IBM_logoThis post was brought to you by IBM for Midsize Business and opinions are my own. To read more on this topic, visit IBM’s Midsize Insider. Dedicated to providing businesses with expertise, solutions and tools that are specific to small and midsized companies, the Midsize Business program provides businesses with the materials and knowledge they need to become engines of a smarter planet.

IBM makes it easy for Managed Service Providers

March 6, 2015 Comments off

Managed Service ProvidersIBM’s Technical resources for Managed Service Providers (MSPs) makes it easy for MSPs to stay up to date with the latest technology and trends in the marketplace. Midmarket companies continue to turn to MSPs to manage their infrastructures and IBM’s Partner Program supports the ever-growing number of clients and the increasing complexity of supporting those clients.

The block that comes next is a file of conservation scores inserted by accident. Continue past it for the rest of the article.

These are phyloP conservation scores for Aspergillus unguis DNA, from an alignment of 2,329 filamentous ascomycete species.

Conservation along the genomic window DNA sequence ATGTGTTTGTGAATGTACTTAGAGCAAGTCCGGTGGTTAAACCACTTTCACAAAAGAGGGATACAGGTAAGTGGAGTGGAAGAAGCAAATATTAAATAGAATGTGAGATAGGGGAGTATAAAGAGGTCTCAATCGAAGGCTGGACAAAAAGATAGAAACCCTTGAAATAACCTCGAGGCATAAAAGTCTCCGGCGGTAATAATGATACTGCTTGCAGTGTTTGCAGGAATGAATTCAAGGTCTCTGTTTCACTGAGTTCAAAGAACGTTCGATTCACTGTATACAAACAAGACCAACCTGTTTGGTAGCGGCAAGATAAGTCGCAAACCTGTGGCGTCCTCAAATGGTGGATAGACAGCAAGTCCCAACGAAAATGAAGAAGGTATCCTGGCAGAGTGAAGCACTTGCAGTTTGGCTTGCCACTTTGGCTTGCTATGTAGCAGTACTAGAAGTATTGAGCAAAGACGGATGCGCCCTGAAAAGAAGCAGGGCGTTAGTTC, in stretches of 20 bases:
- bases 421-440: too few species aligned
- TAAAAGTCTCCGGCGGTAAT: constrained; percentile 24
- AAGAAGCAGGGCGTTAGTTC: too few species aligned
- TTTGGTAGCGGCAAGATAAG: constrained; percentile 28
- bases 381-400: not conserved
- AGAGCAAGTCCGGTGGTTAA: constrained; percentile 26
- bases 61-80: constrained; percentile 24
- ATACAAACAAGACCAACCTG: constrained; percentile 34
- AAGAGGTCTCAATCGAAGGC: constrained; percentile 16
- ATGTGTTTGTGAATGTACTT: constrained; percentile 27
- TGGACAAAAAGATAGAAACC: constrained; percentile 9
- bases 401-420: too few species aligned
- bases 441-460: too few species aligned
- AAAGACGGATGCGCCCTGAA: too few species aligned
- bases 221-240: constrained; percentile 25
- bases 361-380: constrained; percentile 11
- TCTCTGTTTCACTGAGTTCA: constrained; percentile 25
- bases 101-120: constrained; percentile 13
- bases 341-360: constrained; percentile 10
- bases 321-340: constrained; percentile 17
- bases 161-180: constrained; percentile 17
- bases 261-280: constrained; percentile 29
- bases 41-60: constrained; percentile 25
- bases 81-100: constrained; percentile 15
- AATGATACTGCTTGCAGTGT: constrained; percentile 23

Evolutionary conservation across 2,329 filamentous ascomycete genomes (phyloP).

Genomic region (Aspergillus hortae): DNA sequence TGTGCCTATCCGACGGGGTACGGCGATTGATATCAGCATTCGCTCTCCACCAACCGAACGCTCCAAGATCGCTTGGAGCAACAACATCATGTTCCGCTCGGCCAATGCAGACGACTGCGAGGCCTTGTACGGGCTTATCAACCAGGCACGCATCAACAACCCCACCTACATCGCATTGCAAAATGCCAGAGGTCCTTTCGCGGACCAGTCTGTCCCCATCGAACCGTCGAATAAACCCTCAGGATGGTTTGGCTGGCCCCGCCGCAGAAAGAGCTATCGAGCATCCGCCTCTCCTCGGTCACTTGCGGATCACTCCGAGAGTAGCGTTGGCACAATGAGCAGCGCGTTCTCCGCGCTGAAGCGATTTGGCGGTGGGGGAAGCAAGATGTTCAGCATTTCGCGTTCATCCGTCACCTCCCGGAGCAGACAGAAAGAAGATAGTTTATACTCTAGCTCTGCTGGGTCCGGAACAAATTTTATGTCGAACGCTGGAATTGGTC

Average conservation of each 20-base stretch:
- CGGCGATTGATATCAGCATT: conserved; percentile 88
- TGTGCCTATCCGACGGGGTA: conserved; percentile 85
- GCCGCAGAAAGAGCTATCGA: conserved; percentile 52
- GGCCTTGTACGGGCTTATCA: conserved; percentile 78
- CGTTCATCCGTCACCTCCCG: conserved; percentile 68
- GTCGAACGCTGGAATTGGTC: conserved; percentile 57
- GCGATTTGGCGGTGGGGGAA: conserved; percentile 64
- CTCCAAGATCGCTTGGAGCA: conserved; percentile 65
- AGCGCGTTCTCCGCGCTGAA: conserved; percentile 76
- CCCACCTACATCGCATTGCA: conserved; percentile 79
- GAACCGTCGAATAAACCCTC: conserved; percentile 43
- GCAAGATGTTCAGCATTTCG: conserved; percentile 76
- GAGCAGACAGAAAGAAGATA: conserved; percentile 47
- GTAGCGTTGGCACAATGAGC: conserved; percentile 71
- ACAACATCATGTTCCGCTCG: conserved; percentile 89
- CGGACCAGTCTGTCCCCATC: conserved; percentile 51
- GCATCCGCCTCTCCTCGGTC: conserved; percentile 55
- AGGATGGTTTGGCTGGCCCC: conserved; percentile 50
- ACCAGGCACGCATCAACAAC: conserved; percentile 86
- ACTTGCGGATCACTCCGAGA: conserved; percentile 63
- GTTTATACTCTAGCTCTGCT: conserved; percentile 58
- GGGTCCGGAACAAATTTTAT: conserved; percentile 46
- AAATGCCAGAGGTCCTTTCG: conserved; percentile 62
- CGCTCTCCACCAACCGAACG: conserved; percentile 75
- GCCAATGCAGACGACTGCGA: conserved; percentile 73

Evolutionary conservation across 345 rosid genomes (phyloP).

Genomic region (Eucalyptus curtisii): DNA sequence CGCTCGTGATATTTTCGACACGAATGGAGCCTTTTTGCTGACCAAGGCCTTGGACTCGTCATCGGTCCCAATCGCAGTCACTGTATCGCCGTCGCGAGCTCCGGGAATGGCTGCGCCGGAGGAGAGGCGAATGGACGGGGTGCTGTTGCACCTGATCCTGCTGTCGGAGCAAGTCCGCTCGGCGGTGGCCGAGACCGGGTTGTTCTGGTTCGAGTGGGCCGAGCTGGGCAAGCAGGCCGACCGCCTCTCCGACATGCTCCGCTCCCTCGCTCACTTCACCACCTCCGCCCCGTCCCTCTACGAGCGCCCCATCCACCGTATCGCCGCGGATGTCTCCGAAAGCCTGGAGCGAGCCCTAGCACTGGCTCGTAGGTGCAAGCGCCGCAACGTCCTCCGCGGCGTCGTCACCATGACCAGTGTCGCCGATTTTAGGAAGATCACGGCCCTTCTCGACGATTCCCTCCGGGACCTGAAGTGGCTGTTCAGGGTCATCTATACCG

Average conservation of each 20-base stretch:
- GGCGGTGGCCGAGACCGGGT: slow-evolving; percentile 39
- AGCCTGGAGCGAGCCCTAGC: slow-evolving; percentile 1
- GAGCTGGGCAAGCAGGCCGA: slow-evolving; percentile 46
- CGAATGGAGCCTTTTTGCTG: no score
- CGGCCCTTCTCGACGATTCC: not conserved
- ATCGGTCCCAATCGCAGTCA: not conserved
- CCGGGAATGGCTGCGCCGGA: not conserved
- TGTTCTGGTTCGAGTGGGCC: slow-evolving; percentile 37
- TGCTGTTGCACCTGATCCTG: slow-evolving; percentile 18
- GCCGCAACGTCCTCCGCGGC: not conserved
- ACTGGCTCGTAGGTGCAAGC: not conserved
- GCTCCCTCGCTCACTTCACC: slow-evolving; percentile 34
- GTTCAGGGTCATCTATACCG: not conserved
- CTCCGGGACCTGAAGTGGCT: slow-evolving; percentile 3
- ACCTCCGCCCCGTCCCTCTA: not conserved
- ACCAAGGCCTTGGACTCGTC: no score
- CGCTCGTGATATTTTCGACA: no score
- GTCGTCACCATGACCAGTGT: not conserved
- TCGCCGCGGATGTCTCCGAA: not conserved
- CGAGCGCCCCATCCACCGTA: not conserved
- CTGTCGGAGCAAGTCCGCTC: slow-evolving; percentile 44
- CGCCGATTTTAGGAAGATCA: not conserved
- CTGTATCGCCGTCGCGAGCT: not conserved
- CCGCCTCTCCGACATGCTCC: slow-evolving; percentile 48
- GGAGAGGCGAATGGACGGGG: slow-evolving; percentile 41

IBM has setup a Managed Service Provider area to assist MSPs grow their businesses and their offerings.

Featured resources for MSPs:

  • Power Development Platform (fka Virtual Loaner Program)
  • PartnerWorld University
  • Training
  • Virtual appliance factory
  • IBM Innovation Centers
  • IBM technical validations

The Power Development Platform (PDP) and the Power Development Cloud enables developers by offering no-charge, remote access to IBM hardware, including IBM POWER8, IBM POWER7+, and IBM POWER7 processor-based systems. Developers also have their choice of Linux, IBM’s AIX, and IBM’s i operating systems. However, developers please note that the PDP is for development, porting, and functionality testing only.

Develop, test, and certify your applications free of charge on IBM Power Systems.